Research ripens into Orchard Heritage Day
22 October 2013
Researchers from the Department of Historical Studies made a distinctive contribution to this week’s nationwide Apple Day events, by co-organising Quantock Apple Heritage Day.
Professor Peter Coates secured funding from the Arts and Humanities Research Council (AHRC) to help disseminate the findings of his research project, ‘Fallen Fruits: Mapping the Disappearing Orchard Landscape of the Quantock Hills’. The result was Quantock Apple Heritage Day, held on Saturday 19 October at Fyne Court, a National Trust property at Broomfield, Somerset that also serves as the headquarters of the Quantock Hills Area of Outstanding Natural Beauty (AONB) Service.
For Professor Coates’ project – funded by the AHRC, the Quantock Hills Sustainable Development Fund, and the Lady Emily Smyth Agricultural Research Station bequest for horticultural research (administered by the School of Biological Sciences) – researchers Dr Marianna Dudley and Dr Nick Nourse worked closely with the AONB Service to examine data derived from aerial photographs, maps, and related records. They used this evidence to create a graphic visual representation of the former significance of orchard cover in the Quantock foothills.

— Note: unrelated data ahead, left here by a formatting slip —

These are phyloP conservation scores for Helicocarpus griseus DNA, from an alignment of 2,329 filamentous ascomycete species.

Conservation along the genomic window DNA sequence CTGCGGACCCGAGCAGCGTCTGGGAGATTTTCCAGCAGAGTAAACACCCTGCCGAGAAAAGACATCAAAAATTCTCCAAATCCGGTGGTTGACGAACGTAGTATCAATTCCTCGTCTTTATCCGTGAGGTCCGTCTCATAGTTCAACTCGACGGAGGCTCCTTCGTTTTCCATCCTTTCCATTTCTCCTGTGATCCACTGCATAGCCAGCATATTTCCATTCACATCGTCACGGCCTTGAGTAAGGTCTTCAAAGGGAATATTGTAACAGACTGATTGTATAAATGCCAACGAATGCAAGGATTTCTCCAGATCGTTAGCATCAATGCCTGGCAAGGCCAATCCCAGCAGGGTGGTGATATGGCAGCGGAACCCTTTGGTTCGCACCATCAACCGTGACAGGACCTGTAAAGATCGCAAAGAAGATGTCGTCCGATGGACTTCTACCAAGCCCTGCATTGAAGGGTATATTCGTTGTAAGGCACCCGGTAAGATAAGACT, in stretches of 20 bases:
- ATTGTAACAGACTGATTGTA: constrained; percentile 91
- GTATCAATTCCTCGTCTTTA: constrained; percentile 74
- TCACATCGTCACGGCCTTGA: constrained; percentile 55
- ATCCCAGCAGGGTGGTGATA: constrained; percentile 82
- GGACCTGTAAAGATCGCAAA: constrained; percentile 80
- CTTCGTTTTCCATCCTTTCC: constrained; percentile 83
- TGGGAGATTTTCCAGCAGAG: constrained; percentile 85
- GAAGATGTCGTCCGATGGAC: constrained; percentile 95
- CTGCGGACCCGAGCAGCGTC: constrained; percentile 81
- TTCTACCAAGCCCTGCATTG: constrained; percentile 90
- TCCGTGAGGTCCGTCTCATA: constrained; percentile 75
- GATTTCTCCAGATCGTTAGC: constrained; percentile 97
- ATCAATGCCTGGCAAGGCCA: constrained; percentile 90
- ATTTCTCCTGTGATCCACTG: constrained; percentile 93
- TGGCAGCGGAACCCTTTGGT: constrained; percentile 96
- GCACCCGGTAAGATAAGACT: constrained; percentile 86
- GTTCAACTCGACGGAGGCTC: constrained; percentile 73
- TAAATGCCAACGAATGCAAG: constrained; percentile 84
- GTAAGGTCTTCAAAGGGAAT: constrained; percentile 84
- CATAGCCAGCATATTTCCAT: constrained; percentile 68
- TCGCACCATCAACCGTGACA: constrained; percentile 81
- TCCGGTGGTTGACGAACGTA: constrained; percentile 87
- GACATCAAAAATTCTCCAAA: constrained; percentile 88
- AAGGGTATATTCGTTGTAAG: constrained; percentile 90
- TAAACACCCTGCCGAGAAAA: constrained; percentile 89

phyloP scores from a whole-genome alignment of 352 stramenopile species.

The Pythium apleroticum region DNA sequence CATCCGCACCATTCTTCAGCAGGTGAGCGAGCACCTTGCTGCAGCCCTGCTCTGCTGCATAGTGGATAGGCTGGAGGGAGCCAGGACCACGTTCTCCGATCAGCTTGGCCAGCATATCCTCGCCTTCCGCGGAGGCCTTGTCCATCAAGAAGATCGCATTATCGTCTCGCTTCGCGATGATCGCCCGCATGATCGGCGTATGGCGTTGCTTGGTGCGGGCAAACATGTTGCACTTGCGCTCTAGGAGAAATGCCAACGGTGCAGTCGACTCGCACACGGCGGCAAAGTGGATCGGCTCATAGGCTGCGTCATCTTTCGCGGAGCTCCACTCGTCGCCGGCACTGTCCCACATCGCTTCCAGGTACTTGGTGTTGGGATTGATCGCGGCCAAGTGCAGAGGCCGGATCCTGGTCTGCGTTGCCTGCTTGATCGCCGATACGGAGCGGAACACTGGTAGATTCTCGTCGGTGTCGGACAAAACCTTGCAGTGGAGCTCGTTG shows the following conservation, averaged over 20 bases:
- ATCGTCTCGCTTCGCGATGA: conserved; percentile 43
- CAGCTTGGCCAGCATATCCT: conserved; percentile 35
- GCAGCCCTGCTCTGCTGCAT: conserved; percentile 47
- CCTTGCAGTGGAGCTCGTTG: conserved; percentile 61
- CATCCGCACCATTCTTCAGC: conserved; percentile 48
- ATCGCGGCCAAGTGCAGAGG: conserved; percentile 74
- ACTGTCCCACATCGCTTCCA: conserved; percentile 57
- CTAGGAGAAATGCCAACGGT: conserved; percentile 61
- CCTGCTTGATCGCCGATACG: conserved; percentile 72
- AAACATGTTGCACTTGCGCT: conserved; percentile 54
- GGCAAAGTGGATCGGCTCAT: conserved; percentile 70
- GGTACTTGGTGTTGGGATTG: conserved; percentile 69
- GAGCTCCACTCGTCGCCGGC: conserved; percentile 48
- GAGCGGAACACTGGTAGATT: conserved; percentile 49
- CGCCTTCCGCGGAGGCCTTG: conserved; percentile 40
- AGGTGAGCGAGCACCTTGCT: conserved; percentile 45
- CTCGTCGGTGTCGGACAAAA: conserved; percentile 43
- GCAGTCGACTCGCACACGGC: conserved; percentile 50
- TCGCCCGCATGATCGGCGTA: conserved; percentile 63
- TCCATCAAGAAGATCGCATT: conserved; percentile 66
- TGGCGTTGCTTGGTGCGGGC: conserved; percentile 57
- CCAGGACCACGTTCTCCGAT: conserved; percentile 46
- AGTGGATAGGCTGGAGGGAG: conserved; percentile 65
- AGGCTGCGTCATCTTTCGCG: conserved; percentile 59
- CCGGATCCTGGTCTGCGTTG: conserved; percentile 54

Saturday’s festival, which attracted over 600 visitors (including AHRC representatives), featured an apple identification service courtesy of Liz Copas, the National Association of Cider Makers’ Orcharding Advisor and Field Trial Officer; apple advice and answers from Les Davies MBE, an authority on West Country apples; and at the core of the proceedings, a series of poetic performances by James Crowden, Ralph Hoyte, Pete Stevenson, and Deryn Rees-Jones.
The Heritage Day also included a memory-gathering exercise that tapped into local residents’ apple and orchard reminiscences, staffed by two volunteers from the History Department’s MA unit in Public History, which Professor Coates leads.
‘The project’s findings are being communicated to all Quantock parishes,’ said Professor Coates, ‘we hope that the dramatic changes in orchard cover – not just since the 1960s but since the 1840s – will provide arresting evidence for those who wish to encourage the planting of community orchards in the area.
‘This particular apple event in the depths of rural Somerset’, he concluded, ‘is a vivid example of the AHRC ethos of connected communities, and gives real meaning to modish buzzwords such as co-design, co-production and co-delivery’.